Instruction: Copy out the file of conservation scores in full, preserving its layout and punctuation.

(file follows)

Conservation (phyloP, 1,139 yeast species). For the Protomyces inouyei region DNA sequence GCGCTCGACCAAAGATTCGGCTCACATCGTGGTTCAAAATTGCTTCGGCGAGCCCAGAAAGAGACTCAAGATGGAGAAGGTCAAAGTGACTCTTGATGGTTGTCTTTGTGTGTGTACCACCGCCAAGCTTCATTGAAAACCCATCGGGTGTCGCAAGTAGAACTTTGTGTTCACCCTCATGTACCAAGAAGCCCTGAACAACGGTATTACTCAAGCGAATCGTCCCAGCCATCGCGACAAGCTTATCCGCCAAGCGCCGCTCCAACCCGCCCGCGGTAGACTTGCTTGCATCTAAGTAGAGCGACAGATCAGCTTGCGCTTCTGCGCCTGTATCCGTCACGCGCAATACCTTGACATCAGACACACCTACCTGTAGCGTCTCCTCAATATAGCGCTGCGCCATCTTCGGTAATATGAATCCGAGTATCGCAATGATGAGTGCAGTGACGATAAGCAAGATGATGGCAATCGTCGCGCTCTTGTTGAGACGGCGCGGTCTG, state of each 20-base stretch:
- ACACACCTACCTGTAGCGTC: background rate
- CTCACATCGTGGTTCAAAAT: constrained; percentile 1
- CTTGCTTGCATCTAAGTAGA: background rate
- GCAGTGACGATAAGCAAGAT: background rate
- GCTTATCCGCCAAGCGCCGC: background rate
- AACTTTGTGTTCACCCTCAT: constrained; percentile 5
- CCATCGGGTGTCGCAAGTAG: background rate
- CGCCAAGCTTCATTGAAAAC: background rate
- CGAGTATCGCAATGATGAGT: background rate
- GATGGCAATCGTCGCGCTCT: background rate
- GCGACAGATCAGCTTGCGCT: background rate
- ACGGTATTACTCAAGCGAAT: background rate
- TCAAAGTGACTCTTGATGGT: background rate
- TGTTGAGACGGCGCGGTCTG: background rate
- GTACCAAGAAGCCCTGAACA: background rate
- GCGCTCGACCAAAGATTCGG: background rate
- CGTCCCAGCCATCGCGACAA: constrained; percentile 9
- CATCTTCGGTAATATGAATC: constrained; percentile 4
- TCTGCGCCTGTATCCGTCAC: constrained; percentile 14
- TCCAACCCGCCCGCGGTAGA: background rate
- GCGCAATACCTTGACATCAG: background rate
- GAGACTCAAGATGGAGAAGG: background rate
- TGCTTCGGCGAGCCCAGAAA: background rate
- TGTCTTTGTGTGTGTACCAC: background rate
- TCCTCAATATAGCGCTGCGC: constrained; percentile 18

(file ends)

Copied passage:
Conservation (phyloP, 1,139 yeast species). For the Protomyces inouyei region DNA sequence GCGCTCGACCAAAGATTCGGCTCACATCGTGGTTCAAAATTGCTTCGGCGAGCCCAGAAAGAGACTCAAGATGGAGAAGGTCAAAGTGACTCTTGATGGTTGTCTTTGTGTGTGTACCACCGCCAAGCTTCATTGAAAACCCATCGGGTGTCGCAAGTAGAACTTTGTGTTCACCCTCATGTACCAAGAAGCCCTGAACAACGGTATTACTCAAGCGAATCGTCCCAGCCATCGCGACAAGCTTATCCGCCAAGCGCCGCTCCAACCCGCCCGCGGTAGACTTGCTTGCATCTAAGTAGAGCGACAGATCAGCTTGCGCTTCTGCGCCTGTATCCGTCACGCGCAATACCTTGACATCAGACACACCTACCTGTAGCGTCTCCTCAATATAGCGCTGCGCCATCTTCGGTAATATGAATCCGAGTATCGCAATGATGAGTGCAGTGACGATAAGCAAGATGATGGCAATCGTCGCGCTCTTGTTGAGACGGCGCGGTCTG, state of each 20-base stretch:
- ACACACCTACCTGTAGCGTC: background rate
- CTCACATCGTGGTTCAAAAT: constrained; percentile 1
- CTTGCTTGCATCTAAGTAGA: background rate
- GCAGTGACGATAAGCAAGAT: background rate
- GCTTATCCGCCAAGCGCCGC: background rate
- AACTTTGTGTTCACCCTCAT: constrained; percentile 5
- CCATCGGGTGTCGCAAGTAG: background rate
- CGCCAAGCTTCATTGAAAAC: background rate
- CGAGTATCGCAATGATGAGT: background rate
- GATGGCAATCGTCGCGCTCT: background rate
- GCGACAGATCAGCTTGCGCT: background rate
- ACGGTATTACTCAAGCGAAT: background rate
- TCAAAGTGACTCTTGATGGT: background rate
- TGTTGAGACGGCGCGGTCTG: background rate
- GTACCAAGAAGCCCTGAACA: background rate
- GCGCTCGACCAAAGATTCGG: background rate
- CGTCCCAGCCATCGCGACAA: constrained; percentile 9
- CATCTTCGGTAATATGAATC: constrained; percentile 4
- TCTGCGCCTGTATCCGTCAC: constrained; percentile 14
- TCCAACCCGCCCGCGGTAGA: background rate
- GCGCAATACCTTGACATCAG: background rate
- GAGACTCAAGATGGAGAAGG: background rate
- TGCTTCGGCGAGCCCAGAAA: background rate
- TGTCTTTGTGTGTGTACCAC: background rate
- TCCTCAATATAGCGCTGCGC: constrained; percentile 18